Using Your EFC to Choose Colleges

Using Your EFC to Help Select Colleges

Just in case you haven’t heard us tell you before, we are going to say it again: calculate your EFC (Expected Family Contribution) as soon as possible. There are several reasons for this. First, it is easier to discuss with students the possibility that you may not be able to afford a college earlier rather than later. This way your daughter can know that even if she gets in to her dream school, there is a chance that you won’t be able to afford it. Second, if there is anything that you can do to lower your EFC, the earlier you start the more likely you will be able to do that. Finally, and this brings us to the topic of our article, if you know your EFC, you can use it to help you in the college search.

Once you know your EFC and what you can actually pay, you will have an idea of which schools you should investigate and which you should avoid. If your EFC is low, then you should focus on schools that do a good job of meeting financial need. Remember, theoretically, your EFC is all you will be paying at any school, regardless of the price. Keep in mind that often private schools give out more financial aid than state schools, especially if you are attending a state school out of state, so even though the “sticker price” of the school may be much higher, what you will actually pay out of pocket will be lower. The other fact that is important to understand is that not all college’s financial aid programs are equal. Thus, you need to look in to the quality of a college’s financial aid program. One way to do this is by using the College Board’s College QuickFinder. Visit the College Board Website ( and enter in the name of the school you would like to investigate in the QuickFinder. When the college appears, go to the Costs and Financial Aid page. Once on that page, you will want to scroll down to the Financial Aid statistics. Under financial aid statistics the show the average percentage of need met. A marker of a quality financial aid program is meeting over 80% of need. A warning flag should go up if the college does not report the average percentage of need met. This means they aren’t giving out a lot of money. Schools are usually proud of the amount of scholarships that they give. Remember that average means some students will get more than the average and some will get less. However, this will give you an idea of how much money you can expect to receive and what you should expect to pay. If you have a low EFC, it is very important that you include a number of schools that have quality financial aid programs.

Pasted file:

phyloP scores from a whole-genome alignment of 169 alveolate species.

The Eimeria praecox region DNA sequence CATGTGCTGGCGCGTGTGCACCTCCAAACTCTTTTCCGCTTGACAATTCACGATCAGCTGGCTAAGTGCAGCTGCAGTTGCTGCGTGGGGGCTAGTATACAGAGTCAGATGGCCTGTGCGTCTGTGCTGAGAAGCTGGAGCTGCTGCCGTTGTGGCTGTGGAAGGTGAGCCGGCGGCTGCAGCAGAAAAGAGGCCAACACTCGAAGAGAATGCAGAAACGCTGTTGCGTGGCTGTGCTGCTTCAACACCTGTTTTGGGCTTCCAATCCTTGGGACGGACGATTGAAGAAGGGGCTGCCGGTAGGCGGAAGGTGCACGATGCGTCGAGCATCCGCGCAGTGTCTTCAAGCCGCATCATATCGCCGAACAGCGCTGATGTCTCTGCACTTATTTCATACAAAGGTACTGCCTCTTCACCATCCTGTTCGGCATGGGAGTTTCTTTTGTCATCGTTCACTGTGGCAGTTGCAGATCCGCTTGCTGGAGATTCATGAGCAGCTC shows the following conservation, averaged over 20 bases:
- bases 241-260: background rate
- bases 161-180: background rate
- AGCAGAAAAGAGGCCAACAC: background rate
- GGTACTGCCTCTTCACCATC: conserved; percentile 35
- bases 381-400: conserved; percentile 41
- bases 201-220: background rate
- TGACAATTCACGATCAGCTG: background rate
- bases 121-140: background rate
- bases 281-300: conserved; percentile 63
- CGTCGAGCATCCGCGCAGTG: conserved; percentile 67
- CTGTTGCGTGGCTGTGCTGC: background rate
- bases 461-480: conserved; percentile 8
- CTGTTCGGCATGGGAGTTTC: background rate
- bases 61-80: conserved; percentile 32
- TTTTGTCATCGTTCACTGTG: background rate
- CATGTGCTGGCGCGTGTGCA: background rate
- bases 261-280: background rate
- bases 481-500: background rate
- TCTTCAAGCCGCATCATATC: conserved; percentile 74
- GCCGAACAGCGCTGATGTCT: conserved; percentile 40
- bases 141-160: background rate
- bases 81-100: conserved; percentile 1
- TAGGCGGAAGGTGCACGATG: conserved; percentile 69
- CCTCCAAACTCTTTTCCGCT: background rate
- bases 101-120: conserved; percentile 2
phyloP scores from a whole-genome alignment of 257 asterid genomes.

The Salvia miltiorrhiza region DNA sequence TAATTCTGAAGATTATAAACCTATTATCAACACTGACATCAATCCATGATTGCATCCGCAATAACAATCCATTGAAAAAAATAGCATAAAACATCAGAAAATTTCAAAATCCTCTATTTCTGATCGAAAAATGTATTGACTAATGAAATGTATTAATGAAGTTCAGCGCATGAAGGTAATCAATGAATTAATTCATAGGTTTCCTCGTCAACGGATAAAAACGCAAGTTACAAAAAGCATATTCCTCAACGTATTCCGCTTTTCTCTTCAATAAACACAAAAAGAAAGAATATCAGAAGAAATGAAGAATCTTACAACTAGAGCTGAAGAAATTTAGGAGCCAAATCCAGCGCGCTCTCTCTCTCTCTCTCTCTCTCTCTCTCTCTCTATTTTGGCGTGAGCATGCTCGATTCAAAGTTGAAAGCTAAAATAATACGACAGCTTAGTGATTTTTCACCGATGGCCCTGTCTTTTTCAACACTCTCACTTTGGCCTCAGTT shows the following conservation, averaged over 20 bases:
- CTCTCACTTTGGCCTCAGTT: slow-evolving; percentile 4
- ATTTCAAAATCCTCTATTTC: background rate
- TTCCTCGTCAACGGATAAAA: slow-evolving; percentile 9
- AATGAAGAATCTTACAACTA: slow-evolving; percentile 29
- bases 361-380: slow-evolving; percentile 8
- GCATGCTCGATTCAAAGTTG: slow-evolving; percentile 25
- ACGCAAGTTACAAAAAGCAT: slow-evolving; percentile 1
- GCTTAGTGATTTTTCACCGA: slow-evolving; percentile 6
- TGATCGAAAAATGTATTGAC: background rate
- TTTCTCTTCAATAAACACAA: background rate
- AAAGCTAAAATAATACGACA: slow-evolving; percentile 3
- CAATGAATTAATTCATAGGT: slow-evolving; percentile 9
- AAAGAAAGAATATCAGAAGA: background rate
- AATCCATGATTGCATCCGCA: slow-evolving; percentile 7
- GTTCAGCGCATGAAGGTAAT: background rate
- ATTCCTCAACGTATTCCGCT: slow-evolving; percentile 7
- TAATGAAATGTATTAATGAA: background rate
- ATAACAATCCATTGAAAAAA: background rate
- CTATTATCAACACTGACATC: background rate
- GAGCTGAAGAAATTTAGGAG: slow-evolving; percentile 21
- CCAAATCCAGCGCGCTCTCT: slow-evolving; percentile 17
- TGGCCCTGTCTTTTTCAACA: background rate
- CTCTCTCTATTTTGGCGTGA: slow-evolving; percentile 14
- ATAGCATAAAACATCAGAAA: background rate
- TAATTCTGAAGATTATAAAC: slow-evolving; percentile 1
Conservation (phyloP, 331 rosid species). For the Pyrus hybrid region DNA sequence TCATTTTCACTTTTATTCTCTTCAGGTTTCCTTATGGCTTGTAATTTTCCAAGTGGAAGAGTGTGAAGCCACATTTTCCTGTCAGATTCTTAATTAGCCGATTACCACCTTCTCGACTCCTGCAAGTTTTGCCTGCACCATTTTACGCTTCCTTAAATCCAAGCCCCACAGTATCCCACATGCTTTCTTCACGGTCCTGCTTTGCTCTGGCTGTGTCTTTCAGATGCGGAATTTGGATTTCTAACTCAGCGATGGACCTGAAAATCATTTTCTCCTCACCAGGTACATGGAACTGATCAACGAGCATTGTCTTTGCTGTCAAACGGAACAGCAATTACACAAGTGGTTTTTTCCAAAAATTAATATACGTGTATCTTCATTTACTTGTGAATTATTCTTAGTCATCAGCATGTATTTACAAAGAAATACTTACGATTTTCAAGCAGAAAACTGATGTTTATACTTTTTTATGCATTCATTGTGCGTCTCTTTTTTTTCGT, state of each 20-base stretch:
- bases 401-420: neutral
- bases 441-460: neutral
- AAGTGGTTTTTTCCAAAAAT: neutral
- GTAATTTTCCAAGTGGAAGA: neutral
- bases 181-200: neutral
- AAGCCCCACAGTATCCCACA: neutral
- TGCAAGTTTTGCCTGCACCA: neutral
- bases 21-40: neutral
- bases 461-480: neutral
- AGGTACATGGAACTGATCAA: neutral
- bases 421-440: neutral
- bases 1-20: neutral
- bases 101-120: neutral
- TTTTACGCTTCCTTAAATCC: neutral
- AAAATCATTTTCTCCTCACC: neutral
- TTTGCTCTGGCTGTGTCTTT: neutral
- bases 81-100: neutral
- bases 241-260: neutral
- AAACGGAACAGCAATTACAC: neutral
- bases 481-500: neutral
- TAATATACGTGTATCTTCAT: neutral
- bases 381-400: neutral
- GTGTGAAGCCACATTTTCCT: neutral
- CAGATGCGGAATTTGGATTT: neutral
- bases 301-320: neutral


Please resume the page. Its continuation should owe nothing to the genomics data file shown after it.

What happens if you determine that your EFC is significantly higher than what you can afford to pay? Before, your only choices were to pray and buy lottery tickets. If you will not qualify for need based aid, then it is important for you to locate schools that will offer you merit-based money. Our search allows you to locate colleges that will offer you scholarship money based on your SAT and GPA. You can also select the states where you would like to attend school. The report will then allow you to determine how much money you may be eligible for, applications deadlines, and any special requirements that are necessary in order to be considered for those scholarships. All the information that you will need to unlock the college treasure chests. You will then want to include some financial safety schools on your list. Schools where you have a good idea that you will receive scholarship money or that are low cost (such as state schools).